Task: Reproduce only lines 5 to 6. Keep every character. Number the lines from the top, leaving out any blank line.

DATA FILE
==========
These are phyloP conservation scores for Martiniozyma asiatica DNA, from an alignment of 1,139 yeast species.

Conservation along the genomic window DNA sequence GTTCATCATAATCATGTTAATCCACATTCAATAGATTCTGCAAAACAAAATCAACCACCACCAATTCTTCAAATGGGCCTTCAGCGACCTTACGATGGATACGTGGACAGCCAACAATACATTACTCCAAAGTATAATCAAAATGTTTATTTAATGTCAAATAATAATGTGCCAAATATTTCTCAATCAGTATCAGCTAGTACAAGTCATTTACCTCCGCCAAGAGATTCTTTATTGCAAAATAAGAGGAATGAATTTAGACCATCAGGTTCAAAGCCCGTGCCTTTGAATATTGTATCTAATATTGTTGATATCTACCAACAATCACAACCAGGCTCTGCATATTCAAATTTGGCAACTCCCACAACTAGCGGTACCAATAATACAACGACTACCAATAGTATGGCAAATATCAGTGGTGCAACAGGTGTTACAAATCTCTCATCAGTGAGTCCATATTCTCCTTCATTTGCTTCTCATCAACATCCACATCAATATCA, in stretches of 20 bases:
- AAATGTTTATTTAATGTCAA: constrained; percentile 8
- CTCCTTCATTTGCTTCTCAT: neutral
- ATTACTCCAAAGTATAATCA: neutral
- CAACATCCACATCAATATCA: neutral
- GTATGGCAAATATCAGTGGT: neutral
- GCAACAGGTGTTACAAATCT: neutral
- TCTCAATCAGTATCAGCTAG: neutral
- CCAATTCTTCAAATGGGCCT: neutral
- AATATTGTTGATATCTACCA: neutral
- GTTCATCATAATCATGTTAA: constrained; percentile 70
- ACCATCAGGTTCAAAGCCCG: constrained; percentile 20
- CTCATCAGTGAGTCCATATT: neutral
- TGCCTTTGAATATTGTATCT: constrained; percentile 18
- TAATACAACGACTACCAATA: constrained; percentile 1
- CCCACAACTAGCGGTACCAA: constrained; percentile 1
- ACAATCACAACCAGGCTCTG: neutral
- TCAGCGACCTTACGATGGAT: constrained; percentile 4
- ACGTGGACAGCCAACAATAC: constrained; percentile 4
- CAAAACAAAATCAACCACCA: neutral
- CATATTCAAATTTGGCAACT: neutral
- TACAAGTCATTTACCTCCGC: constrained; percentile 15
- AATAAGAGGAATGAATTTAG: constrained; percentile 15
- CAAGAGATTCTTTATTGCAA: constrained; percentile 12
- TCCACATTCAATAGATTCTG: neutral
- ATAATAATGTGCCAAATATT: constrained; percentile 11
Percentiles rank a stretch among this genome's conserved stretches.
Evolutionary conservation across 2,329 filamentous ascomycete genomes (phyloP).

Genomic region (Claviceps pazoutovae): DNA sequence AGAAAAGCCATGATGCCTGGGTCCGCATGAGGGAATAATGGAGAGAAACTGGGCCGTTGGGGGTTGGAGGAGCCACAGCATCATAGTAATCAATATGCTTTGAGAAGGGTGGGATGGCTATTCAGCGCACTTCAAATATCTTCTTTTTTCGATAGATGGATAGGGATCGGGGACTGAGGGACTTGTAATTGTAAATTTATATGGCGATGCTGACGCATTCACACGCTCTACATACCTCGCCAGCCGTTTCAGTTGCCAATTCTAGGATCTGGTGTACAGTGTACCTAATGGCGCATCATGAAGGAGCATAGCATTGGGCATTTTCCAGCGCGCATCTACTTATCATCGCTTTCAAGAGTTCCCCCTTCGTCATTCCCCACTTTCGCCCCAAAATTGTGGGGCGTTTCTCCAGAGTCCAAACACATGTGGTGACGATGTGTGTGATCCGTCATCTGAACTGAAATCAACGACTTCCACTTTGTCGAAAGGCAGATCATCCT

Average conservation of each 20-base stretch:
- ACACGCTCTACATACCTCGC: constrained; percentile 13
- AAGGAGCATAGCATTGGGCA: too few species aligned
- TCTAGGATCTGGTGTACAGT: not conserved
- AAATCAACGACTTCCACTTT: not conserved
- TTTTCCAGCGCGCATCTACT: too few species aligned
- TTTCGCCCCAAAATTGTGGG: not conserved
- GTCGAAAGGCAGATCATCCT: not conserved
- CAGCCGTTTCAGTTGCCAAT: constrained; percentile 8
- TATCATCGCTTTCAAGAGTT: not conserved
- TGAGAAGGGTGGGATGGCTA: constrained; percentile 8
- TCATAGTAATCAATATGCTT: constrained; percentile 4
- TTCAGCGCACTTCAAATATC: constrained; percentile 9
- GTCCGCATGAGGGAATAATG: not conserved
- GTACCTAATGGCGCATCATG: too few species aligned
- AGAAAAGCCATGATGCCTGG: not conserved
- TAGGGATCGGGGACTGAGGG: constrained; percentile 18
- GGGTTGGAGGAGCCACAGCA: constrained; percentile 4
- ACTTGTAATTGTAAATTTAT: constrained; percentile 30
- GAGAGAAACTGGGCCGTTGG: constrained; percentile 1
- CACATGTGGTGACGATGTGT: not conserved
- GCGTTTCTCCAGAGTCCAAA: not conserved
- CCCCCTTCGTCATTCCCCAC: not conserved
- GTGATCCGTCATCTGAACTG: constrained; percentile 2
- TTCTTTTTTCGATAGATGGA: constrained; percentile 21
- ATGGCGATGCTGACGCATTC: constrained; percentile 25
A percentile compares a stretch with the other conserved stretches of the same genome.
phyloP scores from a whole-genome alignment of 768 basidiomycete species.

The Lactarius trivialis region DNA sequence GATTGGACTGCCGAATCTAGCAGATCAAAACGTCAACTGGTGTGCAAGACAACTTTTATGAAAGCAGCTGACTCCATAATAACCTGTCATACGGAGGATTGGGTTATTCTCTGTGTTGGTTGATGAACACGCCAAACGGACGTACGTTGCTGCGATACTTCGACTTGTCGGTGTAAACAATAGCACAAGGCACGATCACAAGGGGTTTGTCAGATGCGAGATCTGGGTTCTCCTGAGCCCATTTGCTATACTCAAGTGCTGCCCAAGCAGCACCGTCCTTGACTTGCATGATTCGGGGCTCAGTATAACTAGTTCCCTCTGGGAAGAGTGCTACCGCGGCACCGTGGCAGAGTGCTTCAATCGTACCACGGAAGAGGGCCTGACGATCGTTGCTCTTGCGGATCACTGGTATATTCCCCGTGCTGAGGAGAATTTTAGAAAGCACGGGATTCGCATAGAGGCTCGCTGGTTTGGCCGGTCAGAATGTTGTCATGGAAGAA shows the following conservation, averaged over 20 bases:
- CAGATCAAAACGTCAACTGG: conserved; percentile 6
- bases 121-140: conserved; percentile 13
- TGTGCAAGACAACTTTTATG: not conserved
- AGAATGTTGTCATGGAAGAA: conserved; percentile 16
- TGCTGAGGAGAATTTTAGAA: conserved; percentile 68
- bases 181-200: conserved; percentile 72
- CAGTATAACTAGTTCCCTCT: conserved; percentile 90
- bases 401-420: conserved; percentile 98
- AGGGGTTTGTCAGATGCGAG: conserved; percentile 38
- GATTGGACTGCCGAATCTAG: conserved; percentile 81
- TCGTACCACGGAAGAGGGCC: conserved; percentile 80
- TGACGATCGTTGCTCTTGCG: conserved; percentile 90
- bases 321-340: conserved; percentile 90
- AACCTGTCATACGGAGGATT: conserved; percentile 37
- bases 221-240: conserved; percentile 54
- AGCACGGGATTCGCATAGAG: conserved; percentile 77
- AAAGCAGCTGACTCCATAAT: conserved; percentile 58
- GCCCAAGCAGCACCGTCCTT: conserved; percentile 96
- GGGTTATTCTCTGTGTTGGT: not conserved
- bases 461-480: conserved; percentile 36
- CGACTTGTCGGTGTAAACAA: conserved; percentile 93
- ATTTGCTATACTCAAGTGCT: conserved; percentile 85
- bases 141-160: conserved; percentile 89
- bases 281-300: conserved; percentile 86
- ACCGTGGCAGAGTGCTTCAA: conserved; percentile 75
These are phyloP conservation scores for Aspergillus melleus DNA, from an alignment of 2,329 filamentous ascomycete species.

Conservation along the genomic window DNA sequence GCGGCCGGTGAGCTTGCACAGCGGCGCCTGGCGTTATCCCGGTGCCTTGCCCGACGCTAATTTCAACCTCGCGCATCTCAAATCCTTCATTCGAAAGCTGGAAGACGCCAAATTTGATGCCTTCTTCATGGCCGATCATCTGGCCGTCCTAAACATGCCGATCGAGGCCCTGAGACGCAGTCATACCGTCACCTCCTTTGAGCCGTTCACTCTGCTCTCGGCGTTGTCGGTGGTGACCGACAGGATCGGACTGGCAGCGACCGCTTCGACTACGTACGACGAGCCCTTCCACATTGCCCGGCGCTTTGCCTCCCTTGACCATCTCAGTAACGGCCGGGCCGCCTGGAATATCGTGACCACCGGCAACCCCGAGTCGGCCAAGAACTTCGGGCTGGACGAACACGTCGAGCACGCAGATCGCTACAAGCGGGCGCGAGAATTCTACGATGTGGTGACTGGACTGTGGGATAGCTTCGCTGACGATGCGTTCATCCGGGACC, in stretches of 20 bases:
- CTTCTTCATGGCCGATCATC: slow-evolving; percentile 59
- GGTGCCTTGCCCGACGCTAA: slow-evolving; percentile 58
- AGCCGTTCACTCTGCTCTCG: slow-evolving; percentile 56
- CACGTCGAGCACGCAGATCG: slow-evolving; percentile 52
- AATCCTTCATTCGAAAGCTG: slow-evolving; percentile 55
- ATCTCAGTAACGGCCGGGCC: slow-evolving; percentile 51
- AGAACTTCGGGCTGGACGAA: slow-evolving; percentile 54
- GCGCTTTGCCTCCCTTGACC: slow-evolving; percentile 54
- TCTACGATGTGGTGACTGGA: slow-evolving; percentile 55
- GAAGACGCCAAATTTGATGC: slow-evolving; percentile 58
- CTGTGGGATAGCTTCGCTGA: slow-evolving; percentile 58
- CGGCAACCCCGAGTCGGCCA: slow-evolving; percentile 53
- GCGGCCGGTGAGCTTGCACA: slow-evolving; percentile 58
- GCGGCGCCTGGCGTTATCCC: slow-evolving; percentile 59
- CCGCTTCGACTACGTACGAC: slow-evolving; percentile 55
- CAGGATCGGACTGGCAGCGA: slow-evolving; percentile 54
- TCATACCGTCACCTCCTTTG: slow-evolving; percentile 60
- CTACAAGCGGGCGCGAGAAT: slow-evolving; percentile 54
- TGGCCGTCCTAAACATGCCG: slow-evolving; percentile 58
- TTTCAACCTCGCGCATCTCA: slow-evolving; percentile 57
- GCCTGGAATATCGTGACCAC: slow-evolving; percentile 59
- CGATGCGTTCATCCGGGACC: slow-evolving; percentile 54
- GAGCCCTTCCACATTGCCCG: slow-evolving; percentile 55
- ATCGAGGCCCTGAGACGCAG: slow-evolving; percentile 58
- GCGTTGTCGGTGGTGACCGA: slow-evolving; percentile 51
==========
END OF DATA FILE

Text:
- ATTACTCCAAAGTATAATCA: neutral
- CAACATCCACATCAATATCA: neutral